Download: Price per Ounce – Lip Products (High-End)
This price-per-ounce guide to high-end lip products was compiled and provided by Temptalia.com. We took popular brands and products along with current pricing (as of Fall 2012) and quantity in ounces to come up with price-per-ounce (PPO). This makes it easier to compare pricing across brands.
For example, if you expect to finish a product and/or re-purchase, PPO can be important. If you rarely finish any products and find yourself using a product only a few times before moving on, then the actual price (regardless of how much product you’re getting) will be more important.
Product quantities were taken from our product reviews as well as retailer websites. All quantities were rounded to the nearest hundredth (e.g. a product that contains 0.00985 will show as 0.01 oz. but the PPO is calculated using the actual quantity).
I hope it’s helpful to some of you I’ve been compiling this for my own purposes for reviews to help me assess whether a brand is pricing a product appropriate (relative to their price point), providing generous or skimpy quantities of a product, and to get a better idea of the playing field. If it is useful, I’d be happy to provide more in the future for eye products, cheek products, etc.
I finally finished these! It took around 12 hours in total over a few weeks. I chose to bedazzle a pair of Enzo Angiolini Dixy Pumps in black patent. I then used Swarovski 2058 Jet Black Flatbacks in: 10ss (4 gross), 12ss (10 gross), 14ss (10 gross), 16ss (10 gross), 20ss (5 gross), for a total of 5,616 stones. I had some leftover–maybe 1 gross total across all the sizes–but I used all of the 10ss, 14ss, and 20ss crystals. For a how-to, please see this post. They turned out exactly as I wanted! I did a quickie video to show how they sparkle. I might paint the soles black at a later date!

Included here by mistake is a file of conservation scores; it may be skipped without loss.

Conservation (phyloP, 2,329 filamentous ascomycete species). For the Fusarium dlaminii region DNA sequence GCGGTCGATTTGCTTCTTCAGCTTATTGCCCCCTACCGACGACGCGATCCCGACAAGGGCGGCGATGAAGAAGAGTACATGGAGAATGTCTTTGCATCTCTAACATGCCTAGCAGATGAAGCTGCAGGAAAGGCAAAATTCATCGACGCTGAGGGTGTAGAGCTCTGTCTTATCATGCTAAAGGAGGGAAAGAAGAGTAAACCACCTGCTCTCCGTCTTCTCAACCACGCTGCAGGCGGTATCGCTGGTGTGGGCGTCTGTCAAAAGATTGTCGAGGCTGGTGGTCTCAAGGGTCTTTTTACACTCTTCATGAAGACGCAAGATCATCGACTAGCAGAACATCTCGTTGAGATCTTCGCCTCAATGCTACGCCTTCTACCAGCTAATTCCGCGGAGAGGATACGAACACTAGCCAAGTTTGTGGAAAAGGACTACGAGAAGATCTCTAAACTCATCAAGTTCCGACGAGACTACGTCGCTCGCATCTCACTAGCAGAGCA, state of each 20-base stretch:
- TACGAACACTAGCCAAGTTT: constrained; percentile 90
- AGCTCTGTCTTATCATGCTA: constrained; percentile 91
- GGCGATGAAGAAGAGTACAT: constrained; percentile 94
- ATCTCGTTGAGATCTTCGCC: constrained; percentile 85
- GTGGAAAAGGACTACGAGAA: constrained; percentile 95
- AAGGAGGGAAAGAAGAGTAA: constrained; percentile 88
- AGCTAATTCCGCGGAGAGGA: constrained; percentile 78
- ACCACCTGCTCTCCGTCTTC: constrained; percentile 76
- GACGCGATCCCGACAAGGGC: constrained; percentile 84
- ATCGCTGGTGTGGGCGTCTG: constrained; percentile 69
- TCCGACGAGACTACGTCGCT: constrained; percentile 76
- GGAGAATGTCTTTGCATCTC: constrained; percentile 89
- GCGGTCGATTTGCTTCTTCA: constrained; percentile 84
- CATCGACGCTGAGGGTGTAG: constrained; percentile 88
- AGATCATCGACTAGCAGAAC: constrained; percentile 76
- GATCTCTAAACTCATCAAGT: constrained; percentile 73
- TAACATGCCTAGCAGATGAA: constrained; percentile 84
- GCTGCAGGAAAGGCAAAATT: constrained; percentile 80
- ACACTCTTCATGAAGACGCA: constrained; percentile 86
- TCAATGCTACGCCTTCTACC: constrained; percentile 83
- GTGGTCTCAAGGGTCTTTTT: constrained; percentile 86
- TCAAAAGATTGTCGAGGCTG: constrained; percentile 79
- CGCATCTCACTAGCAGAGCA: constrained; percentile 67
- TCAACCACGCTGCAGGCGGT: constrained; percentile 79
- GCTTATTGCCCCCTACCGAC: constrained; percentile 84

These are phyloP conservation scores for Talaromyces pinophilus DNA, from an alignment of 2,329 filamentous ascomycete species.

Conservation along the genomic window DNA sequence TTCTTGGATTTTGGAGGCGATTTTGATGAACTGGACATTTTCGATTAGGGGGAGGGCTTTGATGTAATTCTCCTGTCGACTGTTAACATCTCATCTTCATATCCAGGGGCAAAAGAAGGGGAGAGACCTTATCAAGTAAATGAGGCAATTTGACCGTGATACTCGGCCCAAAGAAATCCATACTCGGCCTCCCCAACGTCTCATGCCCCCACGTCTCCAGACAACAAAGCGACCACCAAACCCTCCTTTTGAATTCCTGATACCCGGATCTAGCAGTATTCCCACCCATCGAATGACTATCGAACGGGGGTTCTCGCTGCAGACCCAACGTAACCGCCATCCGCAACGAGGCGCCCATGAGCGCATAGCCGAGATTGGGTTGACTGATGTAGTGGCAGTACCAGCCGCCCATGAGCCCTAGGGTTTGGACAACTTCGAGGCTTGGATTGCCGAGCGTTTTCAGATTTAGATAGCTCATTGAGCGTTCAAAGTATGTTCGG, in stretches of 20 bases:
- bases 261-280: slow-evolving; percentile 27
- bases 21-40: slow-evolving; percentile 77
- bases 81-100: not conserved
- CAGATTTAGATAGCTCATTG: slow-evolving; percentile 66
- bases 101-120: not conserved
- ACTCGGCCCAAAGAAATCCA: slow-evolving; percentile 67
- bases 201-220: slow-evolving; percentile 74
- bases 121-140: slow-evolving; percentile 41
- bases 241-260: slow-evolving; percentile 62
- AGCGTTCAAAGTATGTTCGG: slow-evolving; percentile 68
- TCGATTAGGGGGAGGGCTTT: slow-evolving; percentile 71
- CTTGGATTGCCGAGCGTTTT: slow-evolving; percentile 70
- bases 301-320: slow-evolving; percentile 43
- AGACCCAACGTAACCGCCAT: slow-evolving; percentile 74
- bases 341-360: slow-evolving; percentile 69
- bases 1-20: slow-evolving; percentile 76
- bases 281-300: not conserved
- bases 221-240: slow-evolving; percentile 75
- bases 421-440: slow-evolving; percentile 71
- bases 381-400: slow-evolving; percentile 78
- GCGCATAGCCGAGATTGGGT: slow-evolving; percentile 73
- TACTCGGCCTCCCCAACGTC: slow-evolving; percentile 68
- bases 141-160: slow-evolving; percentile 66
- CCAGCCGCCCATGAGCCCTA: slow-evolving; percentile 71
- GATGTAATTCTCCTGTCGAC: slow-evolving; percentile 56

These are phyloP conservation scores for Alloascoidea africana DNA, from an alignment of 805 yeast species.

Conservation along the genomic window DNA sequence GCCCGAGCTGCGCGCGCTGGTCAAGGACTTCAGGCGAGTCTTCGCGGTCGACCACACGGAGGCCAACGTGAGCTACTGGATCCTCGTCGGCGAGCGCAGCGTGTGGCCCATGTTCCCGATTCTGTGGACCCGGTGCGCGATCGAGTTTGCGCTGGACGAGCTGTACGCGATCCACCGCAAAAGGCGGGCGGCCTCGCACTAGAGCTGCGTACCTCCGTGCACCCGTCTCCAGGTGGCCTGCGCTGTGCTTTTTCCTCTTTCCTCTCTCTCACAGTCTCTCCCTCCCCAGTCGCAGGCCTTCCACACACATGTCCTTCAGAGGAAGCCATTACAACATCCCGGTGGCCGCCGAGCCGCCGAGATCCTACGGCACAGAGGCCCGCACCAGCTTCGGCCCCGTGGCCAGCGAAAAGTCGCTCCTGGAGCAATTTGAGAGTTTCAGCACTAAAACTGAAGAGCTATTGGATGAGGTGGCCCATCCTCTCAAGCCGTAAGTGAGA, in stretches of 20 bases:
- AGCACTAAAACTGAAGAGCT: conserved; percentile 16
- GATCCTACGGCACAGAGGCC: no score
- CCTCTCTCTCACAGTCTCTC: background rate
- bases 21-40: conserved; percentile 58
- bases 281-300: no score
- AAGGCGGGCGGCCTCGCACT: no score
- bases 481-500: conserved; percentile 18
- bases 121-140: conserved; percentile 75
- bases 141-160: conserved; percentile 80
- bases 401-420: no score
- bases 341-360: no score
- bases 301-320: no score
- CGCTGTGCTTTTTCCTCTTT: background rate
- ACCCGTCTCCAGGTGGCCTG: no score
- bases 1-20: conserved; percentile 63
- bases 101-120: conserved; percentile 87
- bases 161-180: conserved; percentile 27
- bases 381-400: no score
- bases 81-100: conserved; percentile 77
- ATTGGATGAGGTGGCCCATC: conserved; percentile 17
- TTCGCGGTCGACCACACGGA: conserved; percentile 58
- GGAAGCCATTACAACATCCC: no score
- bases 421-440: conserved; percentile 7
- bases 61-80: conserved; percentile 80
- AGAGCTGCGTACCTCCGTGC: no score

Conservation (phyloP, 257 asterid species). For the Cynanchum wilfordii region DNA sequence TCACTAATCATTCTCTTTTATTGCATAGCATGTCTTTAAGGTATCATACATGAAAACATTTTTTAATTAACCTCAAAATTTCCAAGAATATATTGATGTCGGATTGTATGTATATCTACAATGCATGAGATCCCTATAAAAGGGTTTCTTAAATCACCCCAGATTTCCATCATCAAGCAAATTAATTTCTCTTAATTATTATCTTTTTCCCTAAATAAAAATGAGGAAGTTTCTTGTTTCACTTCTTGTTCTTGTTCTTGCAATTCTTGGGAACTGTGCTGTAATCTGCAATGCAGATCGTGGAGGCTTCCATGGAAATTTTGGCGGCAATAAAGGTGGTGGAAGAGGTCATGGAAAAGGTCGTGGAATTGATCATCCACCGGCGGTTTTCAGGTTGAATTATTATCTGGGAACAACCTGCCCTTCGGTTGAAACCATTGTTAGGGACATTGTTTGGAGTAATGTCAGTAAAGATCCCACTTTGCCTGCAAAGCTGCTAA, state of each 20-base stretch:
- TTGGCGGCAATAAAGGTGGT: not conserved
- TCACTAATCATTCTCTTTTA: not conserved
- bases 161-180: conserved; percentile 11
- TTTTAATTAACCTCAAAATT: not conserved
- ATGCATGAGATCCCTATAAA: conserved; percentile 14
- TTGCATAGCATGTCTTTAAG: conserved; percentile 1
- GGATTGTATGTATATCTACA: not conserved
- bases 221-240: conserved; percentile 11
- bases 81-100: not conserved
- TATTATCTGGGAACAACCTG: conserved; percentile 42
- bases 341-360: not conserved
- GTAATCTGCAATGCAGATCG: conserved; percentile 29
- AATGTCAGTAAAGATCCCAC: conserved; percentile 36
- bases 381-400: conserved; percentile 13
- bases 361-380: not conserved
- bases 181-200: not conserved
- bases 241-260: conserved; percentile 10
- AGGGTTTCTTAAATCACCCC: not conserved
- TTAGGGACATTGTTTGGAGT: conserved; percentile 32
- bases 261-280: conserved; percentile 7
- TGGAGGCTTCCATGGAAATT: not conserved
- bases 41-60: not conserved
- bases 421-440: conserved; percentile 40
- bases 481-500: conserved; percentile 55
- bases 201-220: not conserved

SEPHORA’S COLORVISION is about transforming a face, a mood, or even an attitude. They had a vision: “Color sets the tone, ignites the moment, defines a mood as quickly as it transforms a look. Open your eyes to our bold new way to see, feel, learn, wear and love color.” Sephora has taken inspiration from this season’s color stories to create and explore a deeper connection to color. It’s less about a single trend, but rather a state of being. Sephora wants YOU opening your eyes to color, YOU connecting with color, and YOU feeling total color confidence. With their vast expertise, Sephora has created three distinct color visions inspired by the hues and shades of fall. Today’s vision focuses on the BLACKEST BLACKS.
Go bold, deep, and dark with three ways to wear rich black eyeliner.
This is a great way to wear black eyeliner that’s subtle enough for every day but still adds definition. Start by wiggling a black pencil liner between upper lashes, and then glide a thin base of black liquid liner from the center of lash lines to the outer corners. Sephora recommends by curling your toes as you line, which will help steady hands (try it!). Connect line from the inner corners to the center using the very tip of the liquid liner for a clean stroke. Blend toward the edges for an even base. Draw the wing by laying the liner tip flush against the outer corners and dragging toward the lash lines. Don’t forget to curl lashes and apply two coats of mascara–try bumping the tip of the wand horizontally against outer lashes to enhance the winged effect.
Try this update on the classic eye that uses an elongated wing to deliver high glamour. Shape the wing by dragging the flat side of a felt-tip liner from the outer corners to the center of the lids. Then, connect the inner corners to the centers using the fine-tipped side of the liner. Trace over the edges with your eyes open, keeping the angle long and low, like a 25-degree incline, and then refine the tall ends. Finish by curling lashes and adding two coats of mascara–make sure to wiggle the brush from roots to ends to lift and separate lashes.